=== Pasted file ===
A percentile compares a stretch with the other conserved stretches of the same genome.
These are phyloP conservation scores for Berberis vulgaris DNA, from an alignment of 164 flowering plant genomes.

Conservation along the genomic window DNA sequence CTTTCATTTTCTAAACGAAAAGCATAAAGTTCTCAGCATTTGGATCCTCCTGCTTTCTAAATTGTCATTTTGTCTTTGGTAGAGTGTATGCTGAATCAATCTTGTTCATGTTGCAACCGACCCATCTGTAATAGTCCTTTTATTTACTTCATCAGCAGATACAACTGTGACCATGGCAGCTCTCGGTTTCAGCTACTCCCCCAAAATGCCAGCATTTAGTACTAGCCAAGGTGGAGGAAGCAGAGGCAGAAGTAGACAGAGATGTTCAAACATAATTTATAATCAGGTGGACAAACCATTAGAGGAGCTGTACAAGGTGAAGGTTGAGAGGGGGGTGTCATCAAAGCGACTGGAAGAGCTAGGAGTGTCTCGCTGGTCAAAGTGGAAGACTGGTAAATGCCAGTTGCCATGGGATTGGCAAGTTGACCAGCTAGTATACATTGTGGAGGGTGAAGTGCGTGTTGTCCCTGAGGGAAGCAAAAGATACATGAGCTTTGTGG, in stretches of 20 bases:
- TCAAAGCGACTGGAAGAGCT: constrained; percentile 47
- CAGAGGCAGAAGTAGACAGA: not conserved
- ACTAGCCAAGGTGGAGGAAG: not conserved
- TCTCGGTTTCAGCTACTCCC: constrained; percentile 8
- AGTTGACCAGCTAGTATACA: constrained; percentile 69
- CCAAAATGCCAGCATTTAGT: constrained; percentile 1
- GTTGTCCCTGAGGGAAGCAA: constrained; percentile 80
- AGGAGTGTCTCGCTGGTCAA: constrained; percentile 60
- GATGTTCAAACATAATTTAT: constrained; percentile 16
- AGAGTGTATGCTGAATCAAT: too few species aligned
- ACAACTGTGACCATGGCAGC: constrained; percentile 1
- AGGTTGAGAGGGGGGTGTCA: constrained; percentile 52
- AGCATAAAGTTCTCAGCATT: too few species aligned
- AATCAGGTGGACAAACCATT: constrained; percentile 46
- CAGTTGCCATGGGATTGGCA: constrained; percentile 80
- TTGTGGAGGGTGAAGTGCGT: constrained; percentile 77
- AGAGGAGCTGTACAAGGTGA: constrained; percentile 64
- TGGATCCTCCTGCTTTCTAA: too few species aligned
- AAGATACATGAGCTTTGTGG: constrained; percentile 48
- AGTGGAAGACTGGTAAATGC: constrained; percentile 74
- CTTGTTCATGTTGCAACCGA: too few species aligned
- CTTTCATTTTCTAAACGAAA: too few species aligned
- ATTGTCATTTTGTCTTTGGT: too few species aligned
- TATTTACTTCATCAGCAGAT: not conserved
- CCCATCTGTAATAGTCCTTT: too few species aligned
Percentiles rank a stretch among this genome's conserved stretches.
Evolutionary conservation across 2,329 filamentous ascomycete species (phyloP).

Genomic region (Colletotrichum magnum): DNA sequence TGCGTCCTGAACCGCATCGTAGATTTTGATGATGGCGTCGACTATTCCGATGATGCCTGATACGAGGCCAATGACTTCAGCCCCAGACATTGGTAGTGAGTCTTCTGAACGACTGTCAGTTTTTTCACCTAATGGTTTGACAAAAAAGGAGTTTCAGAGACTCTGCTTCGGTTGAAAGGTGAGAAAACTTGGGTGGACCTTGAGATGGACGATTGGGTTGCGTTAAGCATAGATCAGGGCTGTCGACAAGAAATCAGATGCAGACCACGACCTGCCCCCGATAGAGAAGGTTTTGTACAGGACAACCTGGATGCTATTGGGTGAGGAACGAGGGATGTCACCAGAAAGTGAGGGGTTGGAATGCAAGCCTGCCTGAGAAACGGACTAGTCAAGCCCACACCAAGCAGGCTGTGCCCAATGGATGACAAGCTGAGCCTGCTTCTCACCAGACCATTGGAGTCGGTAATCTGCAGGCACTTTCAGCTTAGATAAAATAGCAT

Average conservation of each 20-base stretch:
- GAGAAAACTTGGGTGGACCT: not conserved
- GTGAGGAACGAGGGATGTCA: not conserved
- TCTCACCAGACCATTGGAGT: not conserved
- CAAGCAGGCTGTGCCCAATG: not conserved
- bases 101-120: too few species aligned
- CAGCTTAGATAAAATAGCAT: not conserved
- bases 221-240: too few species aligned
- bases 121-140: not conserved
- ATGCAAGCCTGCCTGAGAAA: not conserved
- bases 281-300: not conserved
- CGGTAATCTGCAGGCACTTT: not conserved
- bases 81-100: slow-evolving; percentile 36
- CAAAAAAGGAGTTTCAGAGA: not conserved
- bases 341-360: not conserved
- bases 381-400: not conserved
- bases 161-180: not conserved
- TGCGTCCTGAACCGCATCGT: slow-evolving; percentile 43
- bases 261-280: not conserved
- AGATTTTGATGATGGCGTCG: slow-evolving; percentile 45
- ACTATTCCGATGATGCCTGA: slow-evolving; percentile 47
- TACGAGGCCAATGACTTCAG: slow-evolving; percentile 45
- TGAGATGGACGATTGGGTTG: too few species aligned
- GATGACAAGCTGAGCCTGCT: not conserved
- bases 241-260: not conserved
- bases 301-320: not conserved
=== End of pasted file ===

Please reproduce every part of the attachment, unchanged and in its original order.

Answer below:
A percentile compares a stretch with the other conserved stretches of the same genome.
These are phyloP conservation scores for Berberis vulgaris DNA, from an alignment of 164 flowering plant genomes.

Conservation along the genomic window DNA sequence CTTTCATTTTCTAAACGAAAAGCATAAAGTTCTCAGCATTTGGATCCTCCTGCTTTCTAAATTGTCATTTTGTCTTTGGTAGAGTGTATGCTGAATCAATCTTGTTCATGTTGCAACCGACCCATCTGTAATAGTCCTTTTATTTACTTCATCAGCAGATACAACTGTGACCATGGCAGCTCTCGGTTTCAGCTACTCCCCCAAAATGCCAGCATTTAGTACTAGCCAAGGTGGAGGAAGCAGAGGCAGAAGTAGACAGAGATGTTCAAACATAATTTATAATCAGGTGGACAAACCATTAGAGGAGCTGTACAAGGTGAAGGTTGAGAGGGGGGTGTCATCAAAGCGACTGGAAGAGCTAGGAGTGTCTCGCTGGTCAAAGTGGAAGACTGGTAAATGCCAGTTGCCATGGGATTGGCAAGTTGACCAGCTAGTATACATTGTGGAGGGTGAAGTGCGTGTTGTCCCTGAGGGAAGCAAAAGATACATGAGCTTTGTGG, in stretches of 20 bases:
- TCAAAGCGACTGGAAGAGCT: constrained; percentile 47
- CAGAGGCAGAAGTAGACAGA: not conserved
- ACTAGCCAAGGTGGAGGAAG: not conserved
- TCTCGGTTTCAGCTACTCCC: constrained; percentile 8
- AGTTGACCAGCTAGTATACA: constrained; percentile 69
- CCAAAATGCCAGCATTTAGT: constrained; percentile 1
- GTTGTCCCTGAGGGAAGCAA: constrained; percentile 80
- AGGAGTGTCTCGCTGGTCAA: constrained; percentile 60
- GATGTTCAAACATAATTTAT: constrained; percentile 16
- AGAGTGTATGCTGAATCAAT: too few species aligned
- ACAACTGTGACCATGGCAGC: constrained; percentile 1
- AGGTTGAGAGGGGGGTGTCA: constrained; percentile 52
- AGCATAAAGTTCTCAGCATT: too few species aligned
- AATCAGGTGGACAAACCATT: constrained; percentile 46
- CAGTTGCCATGGGATTGGCA: constrained; percentile 80
- TTGTGGAGGGTGAAGTGCGT: constrained; percentile 77
- AGAGGAGCTGTACAAGGTGA: constrained; percentile 64
- TGGATCCTCCTGCTTTCTAA: too few species aligned
- AAGATACATGAGCTTTGTGG: constrained; percentile 48
- AGTGGAAGACTGGTAAATGC: constrained; percentile 74
- CTTGTTCATGTTGCAACCGA: too few species aligned
- CTTTCATTTTCTAAACGAAA: too few species aligned
- ATTGTCATTTTGTCTTTGGT: too few species aligned
- TATTTACTTCATCAGCAGAT: not conserved
- CCCATCTGTAATAGTCCTTT: too few species aligned
Percentiles rank a stretch among this genome's conserved stretches.
Evolutionary conservation across 2,329 filamentous ascomycete species (phyloP).

Genomic region (Colletotrichum magnum): DNA sequence TGCGTCCTGAACCGCATCGTAGATTTTGATGATGGCGTCGACTATTCCGATGATGCCTGATACGAGGCCAATGACTTCAGCCCCAGACATTGGTAGTGAGTCTTCTGAACGACTGTCAGTTTTTTCACCTAATGGTTTGACAAAAAAGGAGTTTCAGAGACTCTGCTTCGGTTGAAAGGTGAGAAAACTTGGGTGGACCTTGAGATGGACGATTGGGTTGCGTTAAGCATAGATCAGGGCTGTCGACAAGAAATCAGATGCAGACCACGACCTGCCCCCGATAGAGAAGGTTTTGTACAGGACAACCTGGATGCTATTGGGTGAGGAACGAGGGATGTCACCAGAAAGTGAGGGGTTGGAATGCAAGCCTGCCTGAGAAACGGACTAGTCAAGCCCACACCAAGCAGGCTGTGCCCAATGGATGACAAGCTGAGCCTGCTTCTCACCAGACCATTGGAGTCGGTAATCTGCAGGCACTTTCAGCTTAGATAAAATAGCAT

Average conservation of each 20-base stretch:
- GAGAAAACTTGGGTGGACCT: not conserved
- GTGAGGAACGAGGGATGTCA: not conserved
- TCTCACCAGACCATTGGAGT: not conserved
- CAAGCAGGCTGTGCCCAATG: not conserved
- bases 101-120: too few species aligned
- CAGCTTAGATAAAATAGCAT: not conserved
- bases 221-240: too few species aligned
- bases 121-140: not conserved
- ATGCAAGCCTGCCTGAGAAA: not conserved
- bases 281-300: not conserved
- CGGTAATCTGCAGGCACTTT: not conserved
- bases 81-100: slow-evolving; percentile 36
- CAAAAAAGGAGTTTCAGAGA: not conserved
- bases 341-360: not conserved
- bases 381-400: not conserved
- bases 161-180: not conserved
- TGCGTCCTGAACCGCATCGT: slow-evolving; percentile 43
- bases 261-280: not conserved
- AGATTTTGATGATGGCGTCG: slow-evolving; percentile 45
- ACTATTCCGATGATGCCTGA: slow-evolving; percentile 47
- TACGAGGCCAATGACTTCAG: slow-evolving; percentile 45
- TGAGATGGACGATTGGGTTG: too few species aligned
- GATGACAAGCTGAGCCTGCT: not conserved
- bases 241-260: not conserved
- bases 301-320: not conserved